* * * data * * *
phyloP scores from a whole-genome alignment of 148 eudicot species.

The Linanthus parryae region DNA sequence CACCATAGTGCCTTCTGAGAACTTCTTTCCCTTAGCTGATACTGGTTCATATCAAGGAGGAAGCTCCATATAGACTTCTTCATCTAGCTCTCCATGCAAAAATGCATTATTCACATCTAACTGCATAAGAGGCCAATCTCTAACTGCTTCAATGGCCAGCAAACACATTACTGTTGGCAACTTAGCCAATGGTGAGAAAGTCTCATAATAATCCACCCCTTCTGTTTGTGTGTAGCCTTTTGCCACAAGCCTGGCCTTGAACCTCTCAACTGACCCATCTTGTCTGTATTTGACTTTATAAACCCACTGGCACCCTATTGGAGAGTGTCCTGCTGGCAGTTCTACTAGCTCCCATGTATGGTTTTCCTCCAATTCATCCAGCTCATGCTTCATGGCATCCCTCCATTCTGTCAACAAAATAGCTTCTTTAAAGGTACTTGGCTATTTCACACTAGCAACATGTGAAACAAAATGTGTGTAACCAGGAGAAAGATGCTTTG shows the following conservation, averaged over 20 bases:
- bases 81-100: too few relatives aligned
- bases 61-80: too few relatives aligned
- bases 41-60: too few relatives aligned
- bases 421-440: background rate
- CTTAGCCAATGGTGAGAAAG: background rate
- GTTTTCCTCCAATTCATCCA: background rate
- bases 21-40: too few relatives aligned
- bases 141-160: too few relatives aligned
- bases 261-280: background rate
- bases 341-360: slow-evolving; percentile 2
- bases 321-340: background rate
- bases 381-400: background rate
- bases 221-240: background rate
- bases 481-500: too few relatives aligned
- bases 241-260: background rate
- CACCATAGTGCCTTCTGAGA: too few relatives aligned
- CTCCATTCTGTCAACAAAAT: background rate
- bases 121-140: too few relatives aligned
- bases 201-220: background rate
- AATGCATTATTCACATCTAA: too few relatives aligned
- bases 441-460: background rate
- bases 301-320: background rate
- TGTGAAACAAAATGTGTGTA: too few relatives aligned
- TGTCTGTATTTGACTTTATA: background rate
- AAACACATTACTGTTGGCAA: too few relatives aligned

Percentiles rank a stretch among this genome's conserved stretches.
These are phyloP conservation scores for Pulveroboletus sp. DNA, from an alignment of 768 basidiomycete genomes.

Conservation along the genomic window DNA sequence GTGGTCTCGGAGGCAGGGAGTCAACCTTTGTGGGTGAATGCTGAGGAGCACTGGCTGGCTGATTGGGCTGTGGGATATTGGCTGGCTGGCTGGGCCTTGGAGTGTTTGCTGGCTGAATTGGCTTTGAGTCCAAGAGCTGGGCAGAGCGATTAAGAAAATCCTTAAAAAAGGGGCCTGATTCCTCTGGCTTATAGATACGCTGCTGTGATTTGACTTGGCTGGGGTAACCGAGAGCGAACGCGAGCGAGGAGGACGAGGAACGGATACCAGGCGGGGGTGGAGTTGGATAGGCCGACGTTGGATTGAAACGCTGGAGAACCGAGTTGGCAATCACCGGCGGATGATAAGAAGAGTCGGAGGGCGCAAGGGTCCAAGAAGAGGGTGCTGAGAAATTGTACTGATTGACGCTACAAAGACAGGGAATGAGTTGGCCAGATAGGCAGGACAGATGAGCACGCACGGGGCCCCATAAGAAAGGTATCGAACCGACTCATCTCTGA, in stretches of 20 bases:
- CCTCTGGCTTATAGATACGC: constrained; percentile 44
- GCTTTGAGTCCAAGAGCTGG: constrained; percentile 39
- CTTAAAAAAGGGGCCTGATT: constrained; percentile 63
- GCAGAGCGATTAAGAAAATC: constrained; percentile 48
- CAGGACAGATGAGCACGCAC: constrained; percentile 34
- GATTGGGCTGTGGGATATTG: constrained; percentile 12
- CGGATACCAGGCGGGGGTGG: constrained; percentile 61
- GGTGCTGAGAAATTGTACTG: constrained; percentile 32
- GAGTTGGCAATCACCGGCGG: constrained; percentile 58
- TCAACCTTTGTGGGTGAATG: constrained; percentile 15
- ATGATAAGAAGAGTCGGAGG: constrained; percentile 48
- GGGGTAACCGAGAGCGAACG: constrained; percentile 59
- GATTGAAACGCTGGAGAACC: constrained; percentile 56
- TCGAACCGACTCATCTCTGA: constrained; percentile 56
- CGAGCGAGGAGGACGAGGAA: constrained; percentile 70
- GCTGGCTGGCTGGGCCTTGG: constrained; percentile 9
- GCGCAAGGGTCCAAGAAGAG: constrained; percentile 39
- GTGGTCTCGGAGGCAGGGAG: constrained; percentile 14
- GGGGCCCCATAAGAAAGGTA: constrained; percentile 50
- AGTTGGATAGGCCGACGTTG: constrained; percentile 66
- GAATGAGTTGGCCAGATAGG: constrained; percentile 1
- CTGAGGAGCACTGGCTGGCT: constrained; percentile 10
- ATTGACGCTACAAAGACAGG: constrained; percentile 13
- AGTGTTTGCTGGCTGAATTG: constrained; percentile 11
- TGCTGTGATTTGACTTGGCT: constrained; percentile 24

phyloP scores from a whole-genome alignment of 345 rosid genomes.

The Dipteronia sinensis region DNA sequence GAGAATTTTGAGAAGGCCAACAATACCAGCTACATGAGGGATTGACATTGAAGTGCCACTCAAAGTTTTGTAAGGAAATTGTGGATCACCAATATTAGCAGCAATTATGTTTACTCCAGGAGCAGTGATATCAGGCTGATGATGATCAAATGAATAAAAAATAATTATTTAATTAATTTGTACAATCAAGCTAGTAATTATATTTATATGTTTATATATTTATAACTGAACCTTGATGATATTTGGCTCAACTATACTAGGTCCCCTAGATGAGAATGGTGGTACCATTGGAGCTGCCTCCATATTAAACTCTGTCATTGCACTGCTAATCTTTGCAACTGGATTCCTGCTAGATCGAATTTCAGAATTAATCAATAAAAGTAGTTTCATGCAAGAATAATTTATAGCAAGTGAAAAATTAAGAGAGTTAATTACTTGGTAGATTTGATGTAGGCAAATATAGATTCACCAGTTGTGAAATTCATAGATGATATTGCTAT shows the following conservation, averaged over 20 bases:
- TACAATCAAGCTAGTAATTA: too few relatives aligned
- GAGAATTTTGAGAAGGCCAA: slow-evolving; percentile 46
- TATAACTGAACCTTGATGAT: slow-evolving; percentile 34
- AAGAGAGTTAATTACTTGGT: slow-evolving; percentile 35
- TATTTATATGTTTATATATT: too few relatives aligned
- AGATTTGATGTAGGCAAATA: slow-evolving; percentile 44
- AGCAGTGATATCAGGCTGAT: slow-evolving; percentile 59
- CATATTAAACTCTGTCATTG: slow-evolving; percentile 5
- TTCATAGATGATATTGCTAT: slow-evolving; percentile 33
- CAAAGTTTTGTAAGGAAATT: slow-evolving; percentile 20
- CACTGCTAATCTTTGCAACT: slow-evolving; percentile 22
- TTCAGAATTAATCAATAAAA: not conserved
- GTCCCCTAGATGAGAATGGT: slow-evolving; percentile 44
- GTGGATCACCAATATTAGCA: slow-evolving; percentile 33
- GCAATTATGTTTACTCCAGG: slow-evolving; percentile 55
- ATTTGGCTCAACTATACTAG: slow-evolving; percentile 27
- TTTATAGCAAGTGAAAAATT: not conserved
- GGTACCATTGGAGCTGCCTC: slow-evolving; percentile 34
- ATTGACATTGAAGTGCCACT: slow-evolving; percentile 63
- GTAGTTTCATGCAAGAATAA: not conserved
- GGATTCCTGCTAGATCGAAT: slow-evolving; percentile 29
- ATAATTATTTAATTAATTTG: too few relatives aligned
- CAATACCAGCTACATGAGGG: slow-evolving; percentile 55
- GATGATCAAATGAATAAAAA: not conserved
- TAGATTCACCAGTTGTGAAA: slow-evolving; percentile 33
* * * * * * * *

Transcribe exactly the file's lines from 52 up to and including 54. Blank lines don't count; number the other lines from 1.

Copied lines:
- CTGAGGAGCACTGGCTGGCT: constrained; percentile 10
- ATTGACGCTACAAAGACAGG: constrained; percentile 13
- AGTGTTTGCTGGCTGAATTG: constrained; percentile 11